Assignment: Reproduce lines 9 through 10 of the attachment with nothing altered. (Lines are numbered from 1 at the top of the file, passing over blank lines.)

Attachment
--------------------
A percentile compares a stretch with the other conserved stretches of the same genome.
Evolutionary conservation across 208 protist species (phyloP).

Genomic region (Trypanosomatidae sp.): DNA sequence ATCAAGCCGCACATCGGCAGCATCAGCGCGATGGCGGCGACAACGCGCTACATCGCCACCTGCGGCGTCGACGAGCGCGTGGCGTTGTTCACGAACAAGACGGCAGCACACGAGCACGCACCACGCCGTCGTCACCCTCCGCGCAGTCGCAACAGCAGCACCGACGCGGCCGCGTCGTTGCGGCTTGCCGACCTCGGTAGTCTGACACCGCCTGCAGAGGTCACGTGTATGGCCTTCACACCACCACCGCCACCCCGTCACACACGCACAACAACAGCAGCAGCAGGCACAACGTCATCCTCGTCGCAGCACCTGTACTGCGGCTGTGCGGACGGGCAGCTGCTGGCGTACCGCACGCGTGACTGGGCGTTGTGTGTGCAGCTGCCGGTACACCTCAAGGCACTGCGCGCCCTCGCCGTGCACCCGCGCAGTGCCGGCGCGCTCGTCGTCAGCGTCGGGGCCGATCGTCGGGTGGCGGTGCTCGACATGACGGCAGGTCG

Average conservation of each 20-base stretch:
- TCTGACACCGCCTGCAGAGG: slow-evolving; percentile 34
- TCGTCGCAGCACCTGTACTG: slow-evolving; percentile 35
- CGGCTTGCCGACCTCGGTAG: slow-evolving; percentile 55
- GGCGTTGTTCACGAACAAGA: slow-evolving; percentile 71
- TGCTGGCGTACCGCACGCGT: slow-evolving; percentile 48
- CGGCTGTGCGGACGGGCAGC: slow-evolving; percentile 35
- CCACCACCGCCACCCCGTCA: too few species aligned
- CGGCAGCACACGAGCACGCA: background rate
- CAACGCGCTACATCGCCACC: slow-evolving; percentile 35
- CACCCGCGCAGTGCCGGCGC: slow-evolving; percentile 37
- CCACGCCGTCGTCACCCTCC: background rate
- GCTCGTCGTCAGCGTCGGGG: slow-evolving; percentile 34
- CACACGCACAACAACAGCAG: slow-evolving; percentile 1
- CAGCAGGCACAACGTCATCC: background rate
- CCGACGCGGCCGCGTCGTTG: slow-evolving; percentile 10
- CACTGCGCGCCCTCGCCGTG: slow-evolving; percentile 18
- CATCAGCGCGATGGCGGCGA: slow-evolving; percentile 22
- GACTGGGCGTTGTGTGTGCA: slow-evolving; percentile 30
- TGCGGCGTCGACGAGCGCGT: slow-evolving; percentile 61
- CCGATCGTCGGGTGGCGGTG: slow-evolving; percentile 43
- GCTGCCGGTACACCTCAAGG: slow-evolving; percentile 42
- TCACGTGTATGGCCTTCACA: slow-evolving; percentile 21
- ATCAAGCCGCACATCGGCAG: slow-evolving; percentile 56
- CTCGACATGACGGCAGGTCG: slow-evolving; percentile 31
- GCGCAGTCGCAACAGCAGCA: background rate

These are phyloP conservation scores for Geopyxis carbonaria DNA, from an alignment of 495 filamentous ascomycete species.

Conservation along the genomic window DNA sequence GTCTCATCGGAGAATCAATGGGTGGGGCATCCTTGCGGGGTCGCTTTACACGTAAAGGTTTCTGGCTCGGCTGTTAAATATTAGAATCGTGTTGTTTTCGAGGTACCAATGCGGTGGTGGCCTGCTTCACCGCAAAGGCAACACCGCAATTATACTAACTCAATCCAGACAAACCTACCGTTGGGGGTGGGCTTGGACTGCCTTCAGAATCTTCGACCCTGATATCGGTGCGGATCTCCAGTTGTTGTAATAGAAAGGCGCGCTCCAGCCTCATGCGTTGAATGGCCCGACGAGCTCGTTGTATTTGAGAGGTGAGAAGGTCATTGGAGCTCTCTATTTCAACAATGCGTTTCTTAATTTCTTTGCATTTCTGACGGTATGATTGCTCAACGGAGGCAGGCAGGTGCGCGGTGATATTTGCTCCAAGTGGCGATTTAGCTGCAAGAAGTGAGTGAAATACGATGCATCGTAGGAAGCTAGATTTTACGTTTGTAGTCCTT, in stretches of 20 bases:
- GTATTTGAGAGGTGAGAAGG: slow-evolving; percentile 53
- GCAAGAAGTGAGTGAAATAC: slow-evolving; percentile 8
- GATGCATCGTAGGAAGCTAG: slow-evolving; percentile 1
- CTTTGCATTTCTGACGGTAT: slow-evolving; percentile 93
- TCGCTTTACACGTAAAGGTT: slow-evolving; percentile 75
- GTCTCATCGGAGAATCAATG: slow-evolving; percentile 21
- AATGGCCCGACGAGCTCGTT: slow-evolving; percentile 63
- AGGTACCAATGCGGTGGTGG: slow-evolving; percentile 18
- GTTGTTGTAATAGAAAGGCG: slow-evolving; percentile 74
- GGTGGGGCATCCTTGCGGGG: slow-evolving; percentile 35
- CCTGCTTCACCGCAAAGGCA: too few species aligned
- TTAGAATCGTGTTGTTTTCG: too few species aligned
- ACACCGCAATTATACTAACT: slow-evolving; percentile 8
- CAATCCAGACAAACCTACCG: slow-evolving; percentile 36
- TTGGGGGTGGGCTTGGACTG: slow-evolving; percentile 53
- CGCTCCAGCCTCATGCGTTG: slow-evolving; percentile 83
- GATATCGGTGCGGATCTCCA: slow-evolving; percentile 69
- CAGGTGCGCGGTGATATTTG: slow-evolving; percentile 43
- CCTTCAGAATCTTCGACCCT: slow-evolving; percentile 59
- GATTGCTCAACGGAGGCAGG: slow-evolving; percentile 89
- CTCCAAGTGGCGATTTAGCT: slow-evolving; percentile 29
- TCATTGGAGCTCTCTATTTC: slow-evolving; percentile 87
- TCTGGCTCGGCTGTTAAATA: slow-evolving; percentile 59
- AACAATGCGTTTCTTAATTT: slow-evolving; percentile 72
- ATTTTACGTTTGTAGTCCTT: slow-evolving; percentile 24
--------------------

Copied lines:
- TGCTGGCGTACCGCACGCGT: slow-evolving; percentile 48
- CGGCTGTGCGGACGGGCAGC: slow-evolving; percentile 35